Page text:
Silke Roth, Bandana Purkayastha, and Tobias Denskus

2 Humanitarianism and colonialism 21
Aoife O’Leary McNeice
3 Humanitarianism and the global Cold War, 1945–1991 35
Margot Tudor
4 Humanitarianism and the new wars: humanitarianism, security, and
securitisation 49
Michael Magcamit and Anastassiya Mahon
5 Humanitarianism, development and peace: a southern perspective 63
Priya Singh and Paula Banerjee
6 Localisation and the humanitarian sector 77
Claudia E. Youakim and Rita Stephan
7 Human rights and humanitarianism 92
Bandana Purkayastha

8 Humanitarian organisations: behemoths and butterflies 108
Sarah S. Stroup
9 Faith actors in humanitarianism: dynamics and inequalities 125
Olivia Wilkinson and Jennifer Philippa Eggert
10 Diaspora assistance 138
Anjana Narayan and Lise-Hélène Smith
11 Political solidarity movements and humanitarianism: lessons from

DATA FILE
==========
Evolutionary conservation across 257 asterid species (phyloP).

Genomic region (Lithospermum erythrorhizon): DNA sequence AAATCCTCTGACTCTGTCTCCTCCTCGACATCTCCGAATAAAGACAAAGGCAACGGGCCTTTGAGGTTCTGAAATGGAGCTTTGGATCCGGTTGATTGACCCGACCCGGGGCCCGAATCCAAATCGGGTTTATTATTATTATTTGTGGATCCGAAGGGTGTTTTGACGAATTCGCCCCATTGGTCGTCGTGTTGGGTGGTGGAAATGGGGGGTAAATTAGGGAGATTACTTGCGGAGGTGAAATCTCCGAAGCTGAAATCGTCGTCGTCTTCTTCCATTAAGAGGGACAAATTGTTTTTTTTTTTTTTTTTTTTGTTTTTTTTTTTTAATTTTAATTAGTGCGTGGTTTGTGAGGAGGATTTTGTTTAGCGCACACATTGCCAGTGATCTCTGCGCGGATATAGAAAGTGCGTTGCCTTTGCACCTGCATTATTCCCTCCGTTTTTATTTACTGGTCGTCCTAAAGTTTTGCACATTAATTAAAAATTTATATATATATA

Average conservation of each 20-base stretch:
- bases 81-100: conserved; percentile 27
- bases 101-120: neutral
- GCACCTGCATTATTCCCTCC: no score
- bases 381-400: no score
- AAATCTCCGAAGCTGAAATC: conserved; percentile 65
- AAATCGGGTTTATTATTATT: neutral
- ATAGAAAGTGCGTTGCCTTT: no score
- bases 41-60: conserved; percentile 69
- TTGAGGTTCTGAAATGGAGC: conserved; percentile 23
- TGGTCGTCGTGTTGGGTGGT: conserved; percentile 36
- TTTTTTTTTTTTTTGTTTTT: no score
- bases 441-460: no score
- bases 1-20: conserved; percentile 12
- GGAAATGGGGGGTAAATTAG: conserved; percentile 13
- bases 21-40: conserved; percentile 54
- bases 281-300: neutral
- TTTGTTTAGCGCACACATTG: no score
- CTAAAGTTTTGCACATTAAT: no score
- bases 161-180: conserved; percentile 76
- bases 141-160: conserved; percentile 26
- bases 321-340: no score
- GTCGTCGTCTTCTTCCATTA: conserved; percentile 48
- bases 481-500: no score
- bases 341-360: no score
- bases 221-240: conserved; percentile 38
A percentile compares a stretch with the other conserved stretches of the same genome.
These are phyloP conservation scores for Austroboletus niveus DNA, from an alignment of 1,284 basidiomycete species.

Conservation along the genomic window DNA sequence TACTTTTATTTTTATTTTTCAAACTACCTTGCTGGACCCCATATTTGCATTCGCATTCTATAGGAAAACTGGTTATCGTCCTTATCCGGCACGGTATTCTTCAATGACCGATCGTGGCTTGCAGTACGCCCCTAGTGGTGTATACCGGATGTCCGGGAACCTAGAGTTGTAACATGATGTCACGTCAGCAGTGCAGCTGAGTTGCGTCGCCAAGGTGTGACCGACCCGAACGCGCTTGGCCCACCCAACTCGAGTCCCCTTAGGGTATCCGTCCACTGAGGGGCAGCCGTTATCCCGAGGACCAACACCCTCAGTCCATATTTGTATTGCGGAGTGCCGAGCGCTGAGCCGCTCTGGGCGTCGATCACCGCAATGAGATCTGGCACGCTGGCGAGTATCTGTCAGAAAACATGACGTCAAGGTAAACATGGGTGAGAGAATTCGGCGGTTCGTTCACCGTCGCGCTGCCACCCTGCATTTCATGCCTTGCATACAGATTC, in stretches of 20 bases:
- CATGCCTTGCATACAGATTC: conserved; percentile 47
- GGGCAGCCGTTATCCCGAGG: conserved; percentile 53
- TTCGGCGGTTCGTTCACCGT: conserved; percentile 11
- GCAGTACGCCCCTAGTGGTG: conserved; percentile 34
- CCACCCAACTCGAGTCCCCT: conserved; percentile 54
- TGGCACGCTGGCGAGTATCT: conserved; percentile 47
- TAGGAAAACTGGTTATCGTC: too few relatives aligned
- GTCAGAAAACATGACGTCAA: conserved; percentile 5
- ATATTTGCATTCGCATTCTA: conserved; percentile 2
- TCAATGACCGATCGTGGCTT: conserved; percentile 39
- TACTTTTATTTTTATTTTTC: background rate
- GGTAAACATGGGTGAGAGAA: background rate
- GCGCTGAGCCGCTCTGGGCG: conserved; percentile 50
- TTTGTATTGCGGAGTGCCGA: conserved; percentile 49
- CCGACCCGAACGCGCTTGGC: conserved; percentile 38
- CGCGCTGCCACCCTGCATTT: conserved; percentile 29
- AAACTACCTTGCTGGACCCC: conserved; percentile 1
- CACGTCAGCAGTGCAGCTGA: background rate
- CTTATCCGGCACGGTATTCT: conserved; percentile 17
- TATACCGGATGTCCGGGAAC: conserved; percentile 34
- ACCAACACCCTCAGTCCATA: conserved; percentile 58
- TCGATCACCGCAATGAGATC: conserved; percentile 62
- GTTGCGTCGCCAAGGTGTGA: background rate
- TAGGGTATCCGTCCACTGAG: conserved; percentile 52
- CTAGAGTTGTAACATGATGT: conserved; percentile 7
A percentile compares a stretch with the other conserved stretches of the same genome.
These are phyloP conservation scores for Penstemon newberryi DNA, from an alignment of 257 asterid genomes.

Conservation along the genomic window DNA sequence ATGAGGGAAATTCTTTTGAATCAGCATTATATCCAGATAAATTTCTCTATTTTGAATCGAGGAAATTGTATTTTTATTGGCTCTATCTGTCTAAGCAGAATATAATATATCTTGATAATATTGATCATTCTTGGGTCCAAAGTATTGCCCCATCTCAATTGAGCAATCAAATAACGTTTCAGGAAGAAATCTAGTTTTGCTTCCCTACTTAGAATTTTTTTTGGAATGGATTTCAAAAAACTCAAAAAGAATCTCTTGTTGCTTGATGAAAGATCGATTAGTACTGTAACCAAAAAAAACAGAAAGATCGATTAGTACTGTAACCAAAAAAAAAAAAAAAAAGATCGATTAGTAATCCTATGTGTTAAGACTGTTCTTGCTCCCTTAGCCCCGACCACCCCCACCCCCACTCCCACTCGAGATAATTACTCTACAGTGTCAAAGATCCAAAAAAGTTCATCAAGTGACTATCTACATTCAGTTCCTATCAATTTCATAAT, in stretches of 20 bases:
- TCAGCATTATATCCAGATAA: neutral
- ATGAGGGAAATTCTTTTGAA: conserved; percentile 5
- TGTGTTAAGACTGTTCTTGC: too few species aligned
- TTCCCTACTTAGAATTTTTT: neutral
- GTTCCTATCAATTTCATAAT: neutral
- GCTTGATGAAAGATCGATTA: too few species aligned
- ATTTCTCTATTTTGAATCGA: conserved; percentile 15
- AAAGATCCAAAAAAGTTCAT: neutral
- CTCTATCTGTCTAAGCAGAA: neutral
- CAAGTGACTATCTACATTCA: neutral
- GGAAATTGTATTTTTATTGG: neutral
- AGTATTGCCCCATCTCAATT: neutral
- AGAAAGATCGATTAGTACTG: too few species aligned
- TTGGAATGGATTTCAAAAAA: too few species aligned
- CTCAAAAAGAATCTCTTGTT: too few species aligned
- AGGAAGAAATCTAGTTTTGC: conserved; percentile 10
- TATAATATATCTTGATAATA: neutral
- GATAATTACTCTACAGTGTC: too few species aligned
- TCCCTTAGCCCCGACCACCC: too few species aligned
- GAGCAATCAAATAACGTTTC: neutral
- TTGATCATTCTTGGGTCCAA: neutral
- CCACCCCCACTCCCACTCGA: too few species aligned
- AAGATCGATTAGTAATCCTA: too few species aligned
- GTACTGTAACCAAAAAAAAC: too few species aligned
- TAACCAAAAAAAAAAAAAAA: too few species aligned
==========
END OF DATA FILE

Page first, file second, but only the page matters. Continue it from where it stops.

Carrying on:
Catalonia, Spain (1975–2020) 152
Salvador Martí i Puig and Alberto Martín Álvarez
12 Subversive humanitarianism 166
Robin Vandevoordt
13 Citizen’s groups and grassroots humanitarianism 178
Shoma Choudhury Lahiri
14 Humanitarianism and the military 192
Silke Roth

15 Race, racialisation, and coloniality in the humanitarian aid sector 210
Lata Narayanaswamy
16 Humanitarian organisations as gendered organisations 222
Rianka Roy
17 Sexuality and humanitarianism: colonial ‘hauntings’ 237
Shweta M. Adur
18 Class matters in humanitarianism 251
Patricia Ward and Junru Bian
19 Humanitarianism and disability 265
Dale Buscher and Emma Pearce

20 Media representations of humanitarianism 281
Valérie Gorin
21 Humanitarianism and pandemics 295
Tulani Francis L. Matenga and Lwendo Moonzwe Davis
22 Humanitarian technologies 308
Reem Talhouk
23 Linguistic inequality in the humanitarian sector: unravelling